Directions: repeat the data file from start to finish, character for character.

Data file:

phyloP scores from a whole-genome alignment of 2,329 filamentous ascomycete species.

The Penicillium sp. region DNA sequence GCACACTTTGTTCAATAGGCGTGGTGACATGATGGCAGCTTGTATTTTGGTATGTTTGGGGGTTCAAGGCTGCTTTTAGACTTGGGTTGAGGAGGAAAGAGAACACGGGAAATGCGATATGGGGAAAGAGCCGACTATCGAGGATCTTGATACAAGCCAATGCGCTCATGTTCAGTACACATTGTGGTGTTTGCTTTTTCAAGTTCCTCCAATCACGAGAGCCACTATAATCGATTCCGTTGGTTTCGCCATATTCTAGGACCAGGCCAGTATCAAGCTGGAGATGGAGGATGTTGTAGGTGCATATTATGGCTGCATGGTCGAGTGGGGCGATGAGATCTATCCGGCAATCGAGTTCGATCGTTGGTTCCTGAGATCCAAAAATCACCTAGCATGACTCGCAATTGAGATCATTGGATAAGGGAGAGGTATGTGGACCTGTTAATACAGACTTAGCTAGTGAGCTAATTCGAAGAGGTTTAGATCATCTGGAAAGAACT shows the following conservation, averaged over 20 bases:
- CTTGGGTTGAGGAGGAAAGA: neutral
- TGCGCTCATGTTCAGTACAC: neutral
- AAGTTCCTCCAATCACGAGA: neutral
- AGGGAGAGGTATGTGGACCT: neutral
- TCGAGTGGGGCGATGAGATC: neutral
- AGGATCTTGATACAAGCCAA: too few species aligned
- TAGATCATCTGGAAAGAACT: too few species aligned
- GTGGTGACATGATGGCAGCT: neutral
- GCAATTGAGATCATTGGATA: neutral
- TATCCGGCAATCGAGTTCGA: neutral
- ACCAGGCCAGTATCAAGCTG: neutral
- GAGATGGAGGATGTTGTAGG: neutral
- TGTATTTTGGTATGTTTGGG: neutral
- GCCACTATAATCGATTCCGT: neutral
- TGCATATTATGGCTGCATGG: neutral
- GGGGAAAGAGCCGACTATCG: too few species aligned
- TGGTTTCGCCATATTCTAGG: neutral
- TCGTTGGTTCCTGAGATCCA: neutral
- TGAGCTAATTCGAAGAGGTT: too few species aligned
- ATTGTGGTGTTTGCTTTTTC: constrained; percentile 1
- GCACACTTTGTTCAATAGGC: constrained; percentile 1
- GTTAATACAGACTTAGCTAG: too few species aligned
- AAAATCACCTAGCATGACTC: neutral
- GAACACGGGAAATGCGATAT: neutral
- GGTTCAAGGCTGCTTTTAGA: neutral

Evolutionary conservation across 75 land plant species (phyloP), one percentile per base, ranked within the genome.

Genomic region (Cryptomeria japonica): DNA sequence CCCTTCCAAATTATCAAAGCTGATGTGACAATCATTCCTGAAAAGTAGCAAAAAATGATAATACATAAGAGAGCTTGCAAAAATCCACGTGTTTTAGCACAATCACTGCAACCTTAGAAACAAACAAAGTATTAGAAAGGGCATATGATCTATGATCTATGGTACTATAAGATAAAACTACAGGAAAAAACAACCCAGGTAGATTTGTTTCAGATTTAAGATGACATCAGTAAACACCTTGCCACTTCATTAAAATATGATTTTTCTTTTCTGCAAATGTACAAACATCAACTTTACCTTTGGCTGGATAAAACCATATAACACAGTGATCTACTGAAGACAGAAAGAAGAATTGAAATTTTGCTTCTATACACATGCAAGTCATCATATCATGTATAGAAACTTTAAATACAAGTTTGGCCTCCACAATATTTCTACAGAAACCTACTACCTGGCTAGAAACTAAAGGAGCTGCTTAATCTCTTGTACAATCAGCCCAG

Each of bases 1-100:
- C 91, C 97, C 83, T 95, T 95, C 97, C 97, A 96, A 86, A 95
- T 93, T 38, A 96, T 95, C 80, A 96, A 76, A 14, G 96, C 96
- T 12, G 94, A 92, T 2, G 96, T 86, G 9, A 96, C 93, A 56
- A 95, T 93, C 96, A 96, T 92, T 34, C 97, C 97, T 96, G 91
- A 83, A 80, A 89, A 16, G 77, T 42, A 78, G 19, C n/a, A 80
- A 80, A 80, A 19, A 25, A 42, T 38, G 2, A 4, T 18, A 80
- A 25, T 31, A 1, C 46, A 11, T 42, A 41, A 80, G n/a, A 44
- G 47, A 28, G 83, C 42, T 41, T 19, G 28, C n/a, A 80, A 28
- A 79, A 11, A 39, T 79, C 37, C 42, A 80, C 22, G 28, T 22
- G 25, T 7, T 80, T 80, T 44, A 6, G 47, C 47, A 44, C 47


phyloP scores from a whole-genome alignment of 2,329 filamentous ascomycete species.

The Penicillium sp. region DNA sequence GCACACTTTGTTCAATAGGCGTGGTGACATGATGGCAGCTTGTATTTTGGTATGTTTGGGGGTTCAAGGCTGCTTTTAGACTTGGGTTGAGGAGGAAAGAGAACACGGGAAATGCGATATGGGGAAAGAGCCGACTATCGAGGATCTTGATACAAGCCAATGCGCTCATGTTCAGTACACATTGTGGTGTTTGCTTTTTCAAGTTCCTCCAATCACGAGAGCCACTATAATCGATTCCGTTGGTTTCGCCATATTCTAGGACCAGGCCAGTATCAAGCTGGAGATGGAGGATGTTGTAGGTGCATATTATGGCTGCATGGTCGAGTGGGGCGATGAGATCTATCCGGCAATCGAGTTCGATCGTTGGTTCCTGAGATCCAAAAATCACCTAGCATGACTCGCAATTGAGATCATTGGATAAGGGAGAGGTATGTGGACCTGTTAATACAGACTTAGCTAGTGAGCTAATTCGAAGAGGTTTAGATCATCTGGAAAGAACT shows the following conservation, averaged over 20 bases:
- CTTGGGTTGAGGAGGAAAGA: neutral
- TGCGCTCATGTTCAGTACAC: neutral
- AAGTTCCTCCAATCACGAGA: neutral
- AGGGAGAGGTATGTGGACCT: neutral
- TCGAGTGGGGCGATGAGATC: neutral
- AGGATCTTGATACAAGCCAA: too few species aligned
- TAGATCATCTGGAAAGAACT: too few species aligned
- GTGGTGACATGATGGCAGCT: neutral
- GCAATTGAGATCATTGGATA: neutral
- TATCCGGCAATCGAGTTCGA: neutral
- ACCAGGCCAGTATCAAGCTG: neutral
- GAGATGGAGGATGTTGTAGG: neutral
- TGTATTTTGGTATGTTTGGG: neutral
- GCCACTATAATCGATTCCGT: neutral
- TGCATATTATGGCTGCATGG: neutral
- GGGGAAAGAGCCGACTATCG: too few species aligned
- TGGTTTCGCCATATTCTAGG: neutral
- TCGTTGGTTCCTGAGATCCA: neutral
- TGAGCTAATTCGAAGAGGTT: too few species aligned
- ATTGTGGTGTTTGCTTTTTC: constrained; percentile 1
- GCACACTTTGTTCAATAGGC: constrained; percentile 1
- GTTAATACAGACTTAGCTAG: too few species aligned
- AAAATCACCTAGCATGACTC: neutral
- GAACACGGGAAATGCGATAT: neutral
- GGTTCAAGGCTGCTTTTAGA: neutral

Evolutionary conservation across 75 land plant species (phyloP), one percentile per base, ranked within the genome.

Genomic region (Cryptomeria japonica): DNA sequence CCCTTCCAAATTATCAAAGCTGATGTGACAATCATTCCTGAAAAGTAGCAAAAAATGATAATACATAAGAGAGCTTGCAAAAATCCACGTGTTTTAGCACAATCACTGCAACCTTAGAAACAAACAAAGTATTAGAAAGGGCATATGATCTATGATCTATGGTACTATAAGATAAAACTACAGGAAAAAACAACCCAGGTAGATTTGTTTCAGATTTAAGATGACATCAGTAAACACCTTGCCACTTCATTAAAATATGATTTTTCTTTTCTGCAAATGTACAAACATCAACTTTACCTTTGGCTGGATAAAACCATATAACACAGTGATCTACTGAAGACAGAAAGAAGAATTGAAATTTTGCTTCTATACACATGCAAGTCATCATATCATGTATAGAAACTTTAAATACAAGTTTGGCCTCCACAATATTTCTACAGAAACCTACTACCTGGCTAGAAACTAAAGGAGCTGCTTAATCTCTTGTACAATCAGCCCAG

Each of bases 1-100:
- C 91, C 97, C 83, T 95, T 95, C 97, C 97, A 96, A 86, A 95
- T 93, T 38, A 96, T 95, C 80, A 96, A 76, A 14, G 96, C 96
- T 12, G 94, A 92, T 2, G 96, T 86, G 9, A 96, C 93, A 56
- A 95, T 93, C 96, A 96, T 92, T 34, C 97, C 97, T 96, G 91
- A 83, A 80, A 89, A 16, G 77, T 42, A 78, G 19, C n/a, A 80
- A 80, A 80, A 19, A 25, A 42, T 38, G 2, A 4, T 18, A 80
- A 25, T 31, A 1, C 46, A 11, T 42, A 41, A 80, G n/a, A 44
- G 47, A 28, G 83, C 42, T 41, T 19, G 28, C n/a, A 80, A 28
- A 79, A 11, A 39, T 79, C 37, C 42, A 80, C 22, G 28, T 22
- G 25, T 7, T 80, T 80, T 44, A 6, G 47, C 47, A 44, C 47